I think this may have been Dawn’s call, at least in part. Given the announcement about Stevens’ retirement, I can easily see her saying “enough.” Last summer they wouldn’t fight for her because they needed to get Sotomayor confirmed. Last fall and winter, they wouldn’t fight for her because they needed to get health care passed. Now Stevens is retiring, and they won’t fight for her until that nominee is confirmed. She’s put her life on hold long enough, and this was the last straw.

        • Teddy Partridge says:

          I think after the Senate came back to work, and the recess ended, and she hadn’t been recess-appointed until the end of 2011, she said, “enough.” And Rahm told her to put it in the Friday news dump, which was almost full already with Stupak and Stevens.

          Haven’t seen Dawn mentioned on Olbermann yet tonight.

        • PJEvans says:

          I think that she figured out they weren’t going to fight for anyone to the left of center: we’re on our own.

        • Gitcheegumee says:

          Wouldn’t that be a kick if she were nominated to replace Stevens?

          I know…but I can dream,can’t I?

        • bobschacht says:

          Your analysis makes a lot of sense to me.
          Maybe she also finally realized that ObamaRahma just isn’t going to fight for her nomination.

          Bob in AZ

        • bmaz says:

          Maybe; but I am not so sure. There are things roiling under the surface at OLC and OPR, and the Lindsay/Rham master plan to destroy due process, which tend to make me believe that even if what you suggest is the case, at best it caused her to ask what was going on and ObamaRahma finally fessed up that it was never going to happen.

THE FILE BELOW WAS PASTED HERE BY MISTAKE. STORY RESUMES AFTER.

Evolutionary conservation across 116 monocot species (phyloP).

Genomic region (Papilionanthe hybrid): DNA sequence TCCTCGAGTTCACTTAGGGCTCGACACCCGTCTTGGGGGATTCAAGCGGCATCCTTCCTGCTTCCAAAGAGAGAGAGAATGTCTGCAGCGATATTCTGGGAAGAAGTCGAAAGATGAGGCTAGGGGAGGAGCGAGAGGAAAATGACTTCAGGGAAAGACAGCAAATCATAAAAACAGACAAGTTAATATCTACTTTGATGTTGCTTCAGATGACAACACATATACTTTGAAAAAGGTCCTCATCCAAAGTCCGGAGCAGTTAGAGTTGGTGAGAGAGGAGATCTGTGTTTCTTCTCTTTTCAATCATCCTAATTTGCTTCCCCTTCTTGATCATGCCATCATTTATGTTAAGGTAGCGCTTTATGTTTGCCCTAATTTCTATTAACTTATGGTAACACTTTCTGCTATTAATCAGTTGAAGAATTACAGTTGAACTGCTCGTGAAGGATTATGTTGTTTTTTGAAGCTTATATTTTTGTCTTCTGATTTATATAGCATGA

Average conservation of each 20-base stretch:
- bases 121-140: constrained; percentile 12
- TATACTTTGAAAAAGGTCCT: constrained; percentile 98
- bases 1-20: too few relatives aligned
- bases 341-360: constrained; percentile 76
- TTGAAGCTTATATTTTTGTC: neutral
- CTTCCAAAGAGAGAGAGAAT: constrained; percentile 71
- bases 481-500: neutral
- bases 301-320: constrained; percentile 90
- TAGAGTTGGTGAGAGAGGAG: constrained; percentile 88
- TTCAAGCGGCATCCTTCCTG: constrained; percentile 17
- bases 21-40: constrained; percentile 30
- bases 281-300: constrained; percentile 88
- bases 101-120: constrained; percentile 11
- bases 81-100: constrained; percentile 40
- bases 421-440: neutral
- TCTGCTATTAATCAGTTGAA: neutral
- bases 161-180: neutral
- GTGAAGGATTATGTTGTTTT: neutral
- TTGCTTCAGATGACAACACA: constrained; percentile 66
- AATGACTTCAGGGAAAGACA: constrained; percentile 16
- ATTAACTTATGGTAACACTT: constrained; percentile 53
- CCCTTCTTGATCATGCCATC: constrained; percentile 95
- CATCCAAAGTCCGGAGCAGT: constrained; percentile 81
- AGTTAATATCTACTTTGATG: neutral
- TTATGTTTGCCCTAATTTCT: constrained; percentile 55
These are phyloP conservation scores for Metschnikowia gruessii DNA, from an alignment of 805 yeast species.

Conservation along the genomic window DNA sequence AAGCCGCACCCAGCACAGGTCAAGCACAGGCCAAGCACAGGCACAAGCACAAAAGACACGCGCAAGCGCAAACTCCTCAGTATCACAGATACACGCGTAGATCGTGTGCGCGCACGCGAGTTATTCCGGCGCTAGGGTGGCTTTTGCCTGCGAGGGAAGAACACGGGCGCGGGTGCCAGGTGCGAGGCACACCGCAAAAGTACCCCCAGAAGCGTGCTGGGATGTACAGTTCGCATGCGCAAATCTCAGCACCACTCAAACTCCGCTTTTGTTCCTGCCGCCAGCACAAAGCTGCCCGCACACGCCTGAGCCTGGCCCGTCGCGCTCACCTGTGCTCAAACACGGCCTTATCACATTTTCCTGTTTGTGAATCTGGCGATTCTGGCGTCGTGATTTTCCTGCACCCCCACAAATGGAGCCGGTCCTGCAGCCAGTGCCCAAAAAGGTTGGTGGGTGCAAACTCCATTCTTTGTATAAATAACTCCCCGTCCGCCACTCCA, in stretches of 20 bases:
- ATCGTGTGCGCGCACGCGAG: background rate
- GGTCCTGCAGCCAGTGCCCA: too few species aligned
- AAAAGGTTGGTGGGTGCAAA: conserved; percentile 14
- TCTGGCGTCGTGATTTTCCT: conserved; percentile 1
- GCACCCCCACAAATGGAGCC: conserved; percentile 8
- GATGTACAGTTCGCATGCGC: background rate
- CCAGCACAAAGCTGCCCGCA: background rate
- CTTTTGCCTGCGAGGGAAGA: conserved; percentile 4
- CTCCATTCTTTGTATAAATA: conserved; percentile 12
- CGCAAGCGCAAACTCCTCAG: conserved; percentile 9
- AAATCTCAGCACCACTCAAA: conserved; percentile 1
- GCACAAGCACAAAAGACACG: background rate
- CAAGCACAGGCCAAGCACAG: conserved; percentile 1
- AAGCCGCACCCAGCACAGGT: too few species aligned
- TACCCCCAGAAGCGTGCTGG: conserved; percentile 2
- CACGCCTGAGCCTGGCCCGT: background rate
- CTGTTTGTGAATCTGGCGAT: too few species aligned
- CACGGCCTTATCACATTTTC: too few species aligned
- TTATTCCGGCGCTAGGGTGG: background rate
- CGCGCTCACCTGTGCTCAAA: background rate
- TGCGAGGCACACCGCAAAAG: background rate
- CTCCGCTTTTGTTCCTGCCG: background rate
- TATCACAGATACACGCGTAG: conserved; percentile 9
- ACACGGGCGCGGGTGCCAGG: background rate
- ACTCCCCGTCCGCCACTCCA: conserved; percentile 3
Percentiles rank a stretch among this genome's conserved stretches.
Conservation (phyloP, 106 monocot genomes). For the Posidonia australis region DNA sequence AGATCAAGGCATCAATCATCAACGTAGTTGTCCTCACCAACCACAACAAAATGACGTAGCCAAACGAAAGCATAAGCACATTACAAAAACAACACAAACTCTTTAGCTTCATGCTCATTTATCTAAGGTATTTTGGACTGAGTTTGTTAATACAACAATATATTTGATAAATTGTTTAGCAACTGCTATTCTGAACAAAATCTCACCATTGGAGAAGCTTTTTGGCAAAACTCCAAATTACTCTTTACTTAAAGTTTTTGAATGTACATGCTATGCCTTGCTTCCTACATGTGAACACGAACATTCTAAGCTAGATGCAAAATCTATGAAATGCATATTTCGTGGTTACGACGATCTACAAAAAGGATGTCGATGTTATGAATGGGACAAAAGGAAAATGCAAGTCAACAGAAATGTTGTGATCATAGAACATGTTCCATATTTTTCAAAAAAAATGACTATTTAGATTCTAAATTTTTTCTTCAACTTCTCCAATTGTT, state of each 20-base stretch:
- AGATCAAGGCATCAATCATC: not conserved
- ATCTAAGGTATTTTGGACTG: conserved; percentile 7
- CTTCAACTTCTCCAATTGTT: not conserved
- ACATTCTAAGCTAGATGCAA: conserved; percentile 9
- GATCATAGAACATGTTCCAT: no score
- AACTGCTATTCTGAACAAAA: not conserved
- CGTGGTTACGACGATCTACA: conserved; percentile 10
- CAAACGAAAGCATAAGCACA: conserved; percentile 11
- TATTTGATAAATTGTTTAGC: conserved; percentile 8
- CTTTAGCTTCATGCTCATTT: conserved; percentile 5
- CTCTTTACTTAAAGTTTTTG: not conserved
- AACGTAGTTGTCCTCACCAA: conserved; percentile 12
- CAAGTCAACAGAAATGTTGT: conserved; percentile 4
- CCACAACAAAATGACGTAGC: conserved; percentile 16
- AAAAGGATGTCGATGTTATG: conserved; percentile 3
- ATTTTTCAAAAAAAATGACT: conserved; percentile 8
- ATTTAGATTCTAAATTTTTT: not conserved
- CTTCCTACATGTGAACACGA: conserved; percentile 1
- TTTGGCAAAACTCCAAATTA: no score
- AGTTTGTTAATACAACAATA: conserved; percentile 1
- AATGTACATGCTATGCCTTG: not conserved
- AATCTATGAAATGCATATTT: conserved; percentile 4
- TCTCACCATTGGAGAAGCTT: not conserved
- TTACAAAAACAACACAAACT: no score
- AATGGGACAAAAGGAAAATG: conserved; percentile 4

• Larue says:

          If this was her call, it was FORCED on her by the strategy employed from RahmObama.

          Again, their intent NEVER was to have her confirmed, just appointed as appeasement to the progs.

          ORhama are unitary exec privileged driven, and have proven that, IMO.

          And if not proven, Johnson’s case now confirms it.

      • pdaly says:

        That’s a depressing thought, because it suggests Johnsen isn’t acting pro-actively.

        Peterr’s suggestion seems more redeeming–although Johnsen’s silence during this whole charade by Obama ‘n friends is pretty impressive on its own.

  4. JasonLeopold says:

    bmaz, great work on this today and over the past several months and for calling out Obama for refusing to support Johnsen. After all of those recess appointments last month that didn’t include Johnsen it was crystal clear that Obama had no intention of supporting her. I think what is truly disturbing, at least in my mind, is that he renominated her again only to let her twist in the wind. Talk about torture.